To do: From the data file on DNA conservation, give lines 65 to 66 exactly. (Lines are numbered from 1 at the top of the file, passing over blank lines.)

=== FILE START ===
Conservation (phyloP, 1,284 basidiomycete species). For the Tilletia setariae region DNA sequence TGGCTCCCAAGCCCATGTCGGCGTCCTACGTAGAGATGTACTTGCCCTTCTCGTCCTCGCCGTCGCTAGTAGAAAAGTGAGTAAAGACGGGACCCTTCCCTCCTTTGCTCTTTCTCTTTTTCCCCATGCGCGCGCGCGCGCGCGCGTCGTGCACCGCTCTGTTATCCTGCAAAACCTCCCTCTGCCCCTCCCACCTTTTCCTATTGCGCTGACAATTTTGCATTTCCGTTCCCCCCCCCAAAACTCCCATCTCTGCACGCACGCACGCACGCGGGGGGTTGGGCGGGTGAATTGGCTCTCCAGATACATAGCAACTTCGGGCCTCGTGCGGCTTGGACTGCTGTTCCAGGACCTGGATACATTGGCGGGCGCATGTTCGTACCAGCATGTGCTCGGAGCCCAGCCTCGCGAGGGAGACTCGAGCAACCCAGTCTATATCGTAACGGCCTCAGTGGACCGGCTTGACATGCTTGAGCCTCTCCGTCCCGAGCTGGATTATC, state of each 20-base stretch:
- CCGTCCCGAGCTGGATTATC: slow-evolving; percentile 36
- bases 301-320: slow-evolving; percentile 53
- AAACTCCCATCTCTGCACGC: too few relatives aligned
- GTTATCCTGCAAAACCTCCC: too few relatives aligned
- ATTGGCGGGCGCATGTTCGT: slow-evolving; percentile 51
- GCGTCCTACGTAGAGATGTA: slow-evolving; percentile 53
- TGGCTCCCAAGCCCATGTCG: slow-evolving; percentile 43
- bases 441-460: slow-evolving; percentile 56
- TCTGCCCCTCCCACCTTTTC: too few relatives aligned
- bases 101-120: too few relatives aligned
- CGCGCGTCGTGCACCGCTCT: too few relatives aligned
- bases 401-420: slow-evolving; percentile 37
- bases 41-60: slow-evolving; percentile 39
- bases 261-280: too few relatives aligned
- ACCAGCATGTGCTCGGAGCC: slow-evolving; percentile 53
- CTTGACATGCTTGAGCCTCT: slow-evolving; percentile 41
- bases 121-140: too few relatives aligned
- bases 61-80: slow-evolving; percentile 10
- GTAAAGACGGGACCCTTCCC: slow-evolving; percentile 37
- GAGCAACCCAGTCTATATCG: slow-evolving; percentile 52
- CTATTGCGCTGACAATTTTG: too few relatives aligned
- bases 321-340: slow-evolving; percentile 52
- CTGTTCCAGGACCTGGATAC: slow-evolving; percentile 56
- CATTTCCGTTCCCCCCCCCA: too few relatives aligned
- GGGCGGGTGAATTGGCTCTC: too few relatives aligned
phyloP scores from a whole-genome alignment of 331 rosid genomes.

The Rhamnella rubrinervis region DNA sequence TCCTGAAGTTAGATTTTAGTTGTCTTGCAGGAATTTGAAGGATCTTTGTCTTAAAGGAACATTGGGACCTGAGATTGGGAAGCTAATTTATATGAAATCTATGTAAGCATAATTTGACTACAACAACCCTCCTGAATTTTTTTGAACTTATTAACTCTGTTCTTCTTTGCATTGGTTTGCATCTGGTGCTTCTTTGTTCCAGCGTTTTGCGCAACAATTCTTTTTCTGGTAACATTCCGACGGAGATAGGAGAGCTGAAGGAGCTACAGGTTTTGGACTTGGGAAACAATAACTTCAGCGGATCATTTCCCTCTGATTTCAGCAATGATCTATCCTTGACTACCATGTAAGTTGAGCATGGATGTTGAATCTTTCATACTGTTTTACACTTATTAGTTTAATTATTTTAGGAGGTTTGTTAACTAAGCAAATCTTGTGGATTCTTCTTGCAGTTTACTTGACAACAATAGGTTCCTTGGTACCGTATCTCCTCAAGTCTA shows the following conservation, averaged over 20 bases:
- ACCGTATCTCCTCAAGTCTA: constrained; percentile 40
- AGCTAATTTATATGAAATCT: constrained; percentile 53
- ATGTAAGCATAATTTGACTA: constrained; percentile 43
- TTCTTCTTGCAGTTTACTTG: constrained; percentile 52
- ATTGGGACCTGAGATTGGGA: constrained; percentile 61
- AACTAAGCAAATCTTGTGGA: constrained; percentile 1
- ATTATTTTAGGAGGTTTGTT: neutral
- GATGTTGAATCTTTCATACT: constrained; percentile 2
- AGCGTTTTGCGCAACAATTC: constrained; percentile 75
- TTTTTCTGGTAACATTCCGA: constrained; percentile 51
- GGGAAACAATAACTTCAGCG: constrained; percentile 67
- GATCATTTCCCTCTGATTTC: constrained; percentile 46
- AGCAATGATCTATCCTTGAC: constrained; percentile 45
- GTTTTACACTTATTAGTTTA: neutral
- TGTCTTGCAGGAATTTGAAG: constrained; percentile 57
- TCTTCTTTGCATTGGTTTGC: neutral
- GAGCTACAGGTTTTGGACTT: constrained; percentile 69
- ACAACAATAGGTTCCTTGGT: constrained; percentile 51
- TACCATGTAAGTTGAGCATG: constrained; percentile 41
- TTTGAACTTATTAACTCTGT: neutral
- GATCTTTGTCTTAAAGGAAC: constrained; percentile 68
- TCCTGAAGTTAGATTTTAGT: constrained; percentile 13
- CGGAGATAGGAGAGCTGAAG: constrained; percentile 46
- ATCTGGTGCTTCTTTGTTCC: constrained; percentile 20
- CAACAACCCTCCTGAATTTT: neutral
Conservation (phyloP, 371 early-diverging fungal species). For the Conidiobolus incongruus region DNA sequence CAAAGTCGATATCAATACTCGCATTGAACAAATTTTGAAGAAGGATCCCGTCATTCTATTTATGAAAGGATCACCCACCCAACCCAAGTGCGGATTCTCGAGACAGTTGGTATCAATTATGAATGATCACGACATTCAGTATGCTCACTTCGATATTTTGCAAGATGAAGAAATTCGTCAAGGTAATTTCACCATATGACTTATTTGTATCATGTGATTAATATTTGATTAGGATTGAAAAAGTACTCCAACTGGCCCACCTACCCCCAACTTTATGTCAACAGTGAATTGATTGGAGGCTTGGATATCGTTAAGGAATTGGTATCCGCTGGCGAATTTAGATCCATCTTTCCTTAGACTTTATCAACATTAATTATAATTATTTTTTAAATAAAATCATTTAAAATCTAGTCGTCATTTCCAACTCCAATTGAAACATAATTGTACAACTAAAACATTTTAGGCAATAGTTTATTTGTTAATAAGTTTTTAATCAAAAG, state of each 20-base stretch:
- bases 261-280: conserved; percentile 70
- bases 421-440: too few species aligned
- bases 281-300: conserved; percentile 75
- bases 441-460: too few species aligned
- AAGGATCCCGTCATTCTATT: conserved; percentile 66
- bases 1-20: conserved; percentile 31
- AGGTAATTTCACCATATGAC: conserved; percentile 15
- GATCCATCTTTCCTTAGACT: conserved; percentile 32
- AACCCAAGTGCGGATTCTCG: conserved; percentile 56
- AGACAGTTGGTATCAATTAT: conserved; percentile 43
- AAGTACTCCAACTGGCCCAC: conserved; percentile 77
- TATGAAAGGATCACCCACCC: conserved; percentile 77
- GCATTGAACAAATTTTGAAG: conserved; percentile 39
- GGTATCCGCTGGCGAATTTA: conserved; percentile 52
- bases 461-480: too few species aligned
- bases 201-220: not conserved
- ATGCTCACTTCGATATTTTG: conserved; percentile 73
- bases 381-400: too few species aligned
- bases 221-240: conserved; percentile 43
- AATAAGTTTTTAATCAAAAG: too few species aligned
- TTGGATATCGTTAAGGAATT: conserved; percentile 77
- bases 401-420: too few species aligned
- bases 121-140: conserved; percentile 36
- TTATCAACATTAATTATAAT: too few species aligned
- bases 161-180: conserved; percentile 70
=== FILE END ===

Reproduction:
- AAGTACTCCAACTGGCCCAC: conserved; percentile 77
- TATGAAAGGATCACCCACCC: conserved; percentile 77